In the end, unfortunately, taking such risks got his character killed - although, it was a glorious death, I suppose.

  5. #5
    Senior Member ploesch's Avatar
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    hehe, I got so involved explaining the house rule, I didn't make my point...

    IMO, the power is divine. So, selling off Blood lines would fail, if the receiver wasn't worthy, the power would return to the earth.

    This is how I'd run my game because of my feelings on it.

    Someone else could go the other way, and Bloodlines could be for sale at the corner bloodline store.

    In the end, it's all in how you want it to work, and that is what I love about paper RPGs.

    The Rules don't prohibit the selling of a bloodline, frankly I don't see any reason why it couldn't be done, according to the rules. To me, it changes a divine power into a commodity, like a GB woth of nameless goods. So if someone tried it in my game, I would have it fail.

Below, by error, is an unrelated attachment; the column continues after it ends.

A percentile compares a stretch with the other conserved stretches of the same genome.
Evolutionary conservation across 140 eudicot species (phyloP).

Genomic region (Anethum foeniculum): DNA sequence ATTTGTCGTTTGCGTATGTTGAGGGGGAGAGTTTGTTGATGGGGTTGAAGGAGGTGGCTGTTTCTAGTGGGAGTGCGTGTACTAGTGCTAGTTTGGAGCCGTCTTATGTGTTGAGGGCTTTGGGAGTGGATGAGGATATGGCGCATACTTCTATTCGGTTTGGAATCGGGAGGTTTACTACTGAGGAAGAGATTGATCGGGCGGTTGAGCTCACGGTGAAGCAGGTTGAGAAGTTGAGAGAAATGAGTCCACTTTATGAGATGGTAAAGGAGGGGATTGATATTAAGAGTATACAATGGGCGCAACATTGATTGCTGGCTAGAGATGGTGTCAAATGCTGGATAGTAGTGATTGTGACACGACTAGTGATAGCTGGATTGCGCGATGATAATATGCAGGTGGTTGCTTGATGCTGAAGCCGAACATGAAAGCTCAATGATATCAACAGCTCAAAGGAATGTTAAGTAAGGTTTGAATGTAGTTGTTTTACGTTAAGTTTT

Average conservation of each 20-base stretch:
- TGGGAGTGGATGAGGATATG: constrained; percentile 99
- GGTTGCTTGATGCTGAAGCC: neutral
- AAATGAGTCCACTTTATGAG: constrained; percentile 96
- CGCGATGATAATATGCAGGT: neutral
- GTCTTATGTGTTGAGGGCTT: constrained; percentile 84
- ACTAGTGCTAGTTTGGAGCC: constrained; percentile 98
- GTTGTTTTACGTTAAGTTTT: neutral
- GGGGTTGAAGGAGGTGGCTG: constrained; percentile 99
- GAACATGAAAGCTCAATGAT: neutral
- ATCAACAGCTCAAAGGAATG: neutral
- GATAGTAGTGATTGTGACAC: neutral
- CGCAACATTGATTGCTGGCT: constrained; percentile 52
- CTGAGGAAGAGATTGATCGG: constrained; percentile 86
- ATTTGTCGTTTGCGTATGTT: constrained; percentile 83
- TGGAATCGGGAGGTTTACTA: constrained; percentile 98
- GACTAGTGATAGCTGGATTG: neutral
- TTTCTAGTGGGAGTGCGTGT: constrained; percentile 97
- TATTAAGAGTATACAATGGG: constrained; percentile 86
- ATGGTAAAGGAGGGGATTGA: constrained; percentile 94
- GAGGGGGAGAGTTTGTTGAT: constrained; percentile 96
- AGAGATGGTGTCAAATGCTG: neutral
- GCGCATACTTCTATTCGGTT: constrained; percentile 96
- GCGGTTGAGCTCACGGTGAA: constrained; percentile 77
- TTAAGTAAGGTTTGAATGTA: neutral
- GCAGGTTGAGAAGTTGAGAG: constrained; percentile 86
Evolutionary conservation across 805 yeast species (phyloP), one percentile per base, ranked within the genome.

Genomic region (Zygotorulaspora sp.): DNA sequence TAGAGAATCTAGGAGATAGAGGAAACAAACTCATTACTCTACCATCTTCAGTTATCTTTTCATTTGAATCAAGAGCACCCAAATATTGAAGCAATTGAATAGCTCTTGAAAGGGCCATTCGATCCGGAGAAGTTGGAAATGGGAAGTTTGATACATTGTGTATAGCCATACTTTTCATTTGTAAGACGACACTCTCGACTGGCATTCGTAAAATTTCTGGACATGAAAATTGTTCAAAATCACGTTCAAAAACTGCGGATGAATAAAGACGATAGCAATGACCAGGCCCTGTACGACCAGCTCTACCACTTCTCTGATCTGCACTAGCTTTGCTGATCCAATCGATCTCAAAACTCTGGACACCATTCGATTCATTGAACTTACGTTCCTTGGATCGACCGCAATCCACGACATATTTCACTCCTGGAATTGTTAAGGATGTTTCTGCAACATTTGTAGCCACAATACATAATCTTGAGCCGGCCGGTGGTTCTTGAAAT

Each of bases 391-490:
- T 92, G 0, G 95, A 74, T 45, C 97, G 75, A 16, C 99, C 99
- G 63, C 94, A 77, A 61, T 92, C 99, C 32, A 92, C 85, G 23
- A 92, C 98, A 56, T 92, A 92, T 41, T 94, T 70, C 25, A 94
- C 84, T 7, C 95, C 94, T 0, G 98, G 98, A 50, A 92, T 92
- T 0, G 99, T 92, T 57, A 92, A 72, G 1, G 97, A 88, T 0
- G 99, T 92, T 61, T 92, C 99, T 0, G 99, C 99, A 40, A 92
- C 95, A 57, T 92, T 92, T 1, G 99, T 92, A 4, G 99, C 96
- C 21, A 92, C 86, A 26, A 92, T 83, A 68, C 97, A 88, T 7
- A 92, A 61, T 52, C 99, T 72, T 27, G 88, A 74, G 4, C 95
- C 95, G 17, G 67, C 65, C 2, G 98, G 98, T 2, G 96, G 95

When you play the game of thrones you win or you die.
    George R. R. Martin - A song of Ice and Fire

  6. #6
    Quote Originally Posted by ploesch
    IMO, the power is divine. So, selling off Blood lines would fail, if the receiver wasn't worthy, the power would return to the earth.
    See, I'm not convinced that the divine powers in Birthright are that strong, and even if they are, they have a pact not to intervene directly anymore. Certainly a cleric regent that sold off his bloodline in this fashion would probably have to face a serious atonement issue, but I'm not at all convinced that the deities of Cerilia could/would do much about it. It's not even their power, after all - they are simply (in effect) the mortals that got the best bloodlines (True Heritage++).

    Indeed, I can actually see some deities supporting this. Seems thematically fine for a rich merchant to buy a bloodline and become a blooded guilder regent; if they were able to amass huge riches without even being a regent, imagine what they could achieve if they were?

    The Rules don't prohibit the selling of a bloodline, frankly I don't see any reason why it couldn't be done, according to the rules. To me, it changes a divine power into a commodity, like a GB woth of nameless goods.
    Isn't a "GB worth of nameless goods" pretty much what guilder regents deal with on a constant basis anyway?